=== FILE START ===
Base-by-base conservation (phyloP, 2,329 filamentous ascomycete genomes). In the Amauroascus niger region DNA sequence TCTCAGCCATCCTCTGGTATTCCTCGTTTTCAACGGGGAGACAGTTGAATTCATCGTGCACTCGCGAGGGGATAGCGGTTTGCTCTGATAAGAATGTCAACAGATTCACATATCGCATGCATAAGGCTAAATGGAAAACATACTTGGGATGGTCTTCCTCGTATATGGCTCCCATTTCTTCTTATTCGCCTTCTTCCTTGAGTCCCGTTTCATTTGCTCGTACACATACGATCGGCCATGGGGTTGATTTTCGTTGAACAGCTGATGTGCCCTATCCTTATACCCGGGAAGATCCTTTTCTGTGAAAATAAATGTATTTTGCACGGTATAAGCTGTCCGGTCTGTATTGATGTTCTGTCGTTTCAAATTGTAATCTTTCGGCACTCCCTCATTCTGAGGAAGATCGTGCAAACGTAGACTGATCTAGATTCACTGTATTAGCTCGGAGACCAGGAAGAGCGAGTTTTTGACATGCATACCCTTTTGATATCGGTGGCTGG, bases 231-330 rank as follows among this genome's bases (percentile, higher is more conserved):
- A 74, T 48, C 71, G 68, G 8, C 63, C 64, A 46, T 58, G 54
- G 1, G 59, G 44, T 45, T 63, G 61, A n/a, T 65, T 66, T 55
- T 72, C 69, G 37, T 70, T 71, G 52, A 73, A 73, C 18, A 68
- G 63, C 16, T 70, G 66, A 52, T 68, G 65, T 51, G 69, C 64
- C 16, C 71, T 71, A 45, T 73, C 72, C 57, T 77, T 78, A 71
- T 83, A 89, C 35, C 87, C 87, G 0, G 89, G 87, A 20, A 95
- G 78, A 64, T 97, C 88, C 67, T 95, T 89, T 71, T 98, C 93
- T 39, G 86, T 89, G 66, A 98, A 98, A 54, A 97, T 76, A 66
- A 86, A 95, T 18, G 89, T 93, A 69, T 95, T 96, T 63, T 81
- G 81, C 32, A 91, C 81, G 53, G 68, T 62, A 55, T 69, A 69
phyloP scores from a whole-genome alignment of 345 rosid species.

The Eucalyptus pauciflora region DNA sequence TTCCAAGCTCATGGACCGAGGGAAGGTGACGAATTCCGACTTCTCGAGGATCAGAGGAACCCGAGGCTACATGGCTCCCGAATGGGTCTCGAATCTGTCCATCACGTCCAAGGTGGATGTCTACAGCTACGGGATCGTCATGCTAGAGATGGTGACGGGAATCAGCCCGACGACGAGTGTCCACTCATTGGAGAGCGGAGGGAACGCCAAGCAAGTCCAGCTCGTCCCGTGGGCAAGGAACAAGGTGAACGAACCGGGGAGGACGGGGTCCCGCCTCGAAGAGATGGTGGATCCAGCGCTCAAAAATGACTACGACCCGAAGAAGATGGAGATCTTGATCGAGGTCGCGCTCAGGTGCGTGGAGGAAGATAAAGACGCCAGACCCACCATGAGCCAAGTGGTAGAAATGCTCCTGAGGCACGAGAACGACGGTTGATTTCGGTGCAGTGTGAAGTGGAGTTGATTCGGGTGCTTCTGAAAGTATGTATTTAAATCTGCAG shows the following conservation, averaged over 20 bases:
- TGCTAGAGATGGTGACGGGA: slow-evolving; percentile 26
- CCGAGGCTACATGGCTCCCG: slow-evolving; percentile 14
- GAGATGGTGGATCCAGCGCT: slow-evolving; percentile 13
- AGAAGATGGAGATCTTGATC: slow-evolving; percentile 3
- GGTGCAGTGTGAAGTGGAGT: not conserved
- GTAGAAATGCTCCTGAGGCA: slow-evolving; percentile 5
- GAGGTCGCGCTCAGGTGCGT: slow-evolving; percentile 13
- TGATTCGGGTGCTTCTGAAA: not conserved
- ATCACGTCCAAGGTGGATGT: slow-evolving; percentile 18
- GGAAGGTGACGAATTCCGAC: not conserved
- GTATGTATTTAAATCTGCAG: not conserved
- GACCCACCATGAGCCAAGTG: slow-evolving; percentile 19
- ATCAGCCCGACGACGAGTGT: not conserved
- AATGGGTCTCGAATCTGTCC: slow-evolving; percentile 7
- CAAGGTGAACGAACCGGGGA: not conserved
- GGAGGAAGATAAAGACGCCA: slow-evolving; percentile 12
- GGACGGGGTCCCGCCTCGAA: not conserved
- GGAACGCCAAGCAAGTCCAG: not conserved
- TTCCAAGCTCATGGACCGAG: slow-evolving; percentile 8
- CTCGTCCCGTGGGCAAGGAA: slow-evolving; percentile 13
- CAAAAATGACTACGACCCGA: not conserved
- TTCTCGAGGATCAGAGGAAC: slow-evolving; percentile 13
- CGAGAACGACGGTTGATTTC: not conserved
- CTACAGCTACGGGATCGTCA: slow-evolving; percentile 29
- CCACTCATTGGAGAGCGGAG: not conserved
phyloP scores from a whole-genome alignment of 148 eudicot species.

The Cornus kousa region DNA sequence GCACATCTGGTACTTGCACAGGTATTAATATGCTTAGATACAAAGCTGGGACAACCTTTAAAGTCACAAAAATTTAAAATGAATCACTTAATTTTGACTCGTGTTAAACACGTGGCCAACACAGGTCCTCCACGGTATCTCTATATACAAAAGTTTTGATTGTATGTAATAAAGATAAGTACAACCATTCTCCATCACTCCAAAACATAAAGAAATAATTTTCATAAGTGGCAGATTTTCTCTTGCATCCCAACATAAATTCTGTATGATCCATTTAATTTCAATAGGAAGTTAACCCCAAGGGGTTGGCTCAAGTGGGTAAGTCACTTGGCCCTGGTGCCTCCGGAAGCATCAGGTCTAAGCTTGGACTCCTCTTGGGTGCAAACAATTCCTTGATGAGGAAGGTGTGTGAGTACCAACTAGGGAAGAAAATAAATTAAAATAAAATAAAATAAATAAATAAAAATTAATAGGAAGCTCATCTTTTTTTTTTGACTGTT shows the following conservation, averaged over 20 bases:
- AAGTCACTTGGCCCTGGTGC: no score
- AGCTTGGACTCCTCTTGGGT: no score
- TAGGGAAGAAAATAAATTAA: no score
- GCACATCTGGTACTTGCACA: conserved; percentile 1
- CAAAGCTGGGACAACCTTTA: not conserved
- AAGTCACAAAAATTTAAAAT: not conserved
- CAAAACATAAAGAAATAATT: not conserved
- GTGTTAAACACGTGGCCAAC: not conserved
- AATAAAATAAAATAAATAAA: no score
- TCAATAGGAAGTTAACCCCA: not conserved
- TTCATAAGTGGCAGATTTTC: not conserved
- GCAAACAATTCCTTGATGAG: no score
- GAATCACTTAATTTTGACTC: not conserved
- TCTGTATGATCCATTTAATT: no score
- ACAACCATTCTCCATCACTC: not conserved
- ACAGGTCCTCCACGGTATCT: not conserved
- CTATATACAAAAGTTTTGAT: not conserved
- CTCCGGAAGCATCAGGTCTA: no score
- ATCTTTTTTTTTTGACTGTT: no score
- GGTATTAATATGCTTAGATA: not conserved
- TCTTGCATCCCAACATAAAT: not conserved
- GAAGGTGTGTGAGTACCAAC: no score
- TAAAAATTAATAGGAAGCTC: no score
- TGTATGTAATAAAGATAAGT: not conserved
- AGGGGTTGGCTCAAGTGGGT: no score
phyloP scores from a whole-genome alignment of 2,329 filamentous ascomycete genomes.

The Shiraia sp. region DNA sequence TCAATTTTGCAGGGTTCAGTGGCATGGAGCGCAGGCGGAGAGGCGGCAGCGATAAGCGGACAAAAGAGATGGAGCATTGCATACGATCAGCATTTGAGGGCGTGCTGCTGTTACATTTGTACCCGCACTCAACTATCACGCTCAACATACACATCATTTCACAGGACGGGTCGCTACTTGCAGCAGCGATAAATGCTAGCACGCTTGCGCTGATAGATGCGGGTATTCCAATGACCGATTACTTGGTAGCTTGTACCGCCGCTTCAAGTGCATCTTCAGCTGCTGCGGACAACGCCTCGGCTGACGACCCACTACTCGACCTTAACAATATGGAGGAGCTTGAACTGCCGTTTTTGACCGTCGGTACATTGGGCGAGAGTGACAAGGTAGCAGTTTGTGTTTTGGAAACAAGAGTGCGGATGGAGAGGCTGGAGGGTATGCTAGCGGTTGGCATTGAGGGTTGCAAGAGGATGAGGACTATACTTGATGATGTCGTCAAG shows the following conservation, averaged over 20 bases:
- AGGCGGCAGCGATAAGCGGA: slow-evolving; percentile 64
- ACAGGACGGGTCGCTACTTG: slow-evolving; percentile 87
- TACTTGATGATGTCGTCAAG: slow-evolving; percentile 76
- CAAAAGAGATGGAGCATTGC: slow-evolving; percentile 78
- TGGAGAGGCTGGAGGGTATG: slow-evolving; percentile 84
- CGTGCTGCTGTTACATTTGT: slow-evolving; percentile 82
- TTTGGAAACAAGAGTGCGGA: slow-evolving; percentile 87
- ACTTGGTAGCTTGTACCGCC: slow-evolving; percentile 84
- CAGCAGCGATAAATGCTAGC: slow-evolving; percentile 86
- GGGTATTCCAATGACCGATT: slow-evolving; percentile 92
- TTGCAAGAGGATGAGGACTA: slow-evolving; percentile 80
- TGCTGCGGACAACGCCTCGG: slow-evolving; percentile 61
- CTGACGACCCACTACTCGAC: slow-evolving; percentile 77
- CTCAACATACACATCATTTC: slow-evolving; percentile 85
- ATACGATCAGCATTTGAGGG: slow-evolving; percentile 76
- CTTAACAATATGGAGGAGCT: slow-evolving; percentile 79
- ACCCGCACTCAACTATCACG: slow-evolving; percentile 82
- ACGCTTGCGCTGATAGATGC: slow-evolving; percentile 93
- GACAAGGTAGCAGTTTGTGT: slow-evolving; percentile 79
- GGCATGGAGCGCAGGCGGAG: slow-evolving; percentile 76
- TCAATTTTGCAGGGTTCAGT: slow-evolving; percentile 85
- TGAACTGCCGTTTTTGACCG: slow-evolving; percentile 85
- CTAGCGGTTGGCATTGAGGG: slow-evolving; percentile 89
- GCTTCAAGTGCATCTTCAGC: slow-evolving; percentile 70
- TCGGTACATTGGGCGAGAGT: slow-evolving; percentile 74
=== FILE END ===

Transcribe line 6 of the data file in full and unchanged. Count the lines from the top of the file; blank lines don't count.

- C 16, C 71, T 71, A 45, T 73, C 72, C 57, T 77, T 78, A 71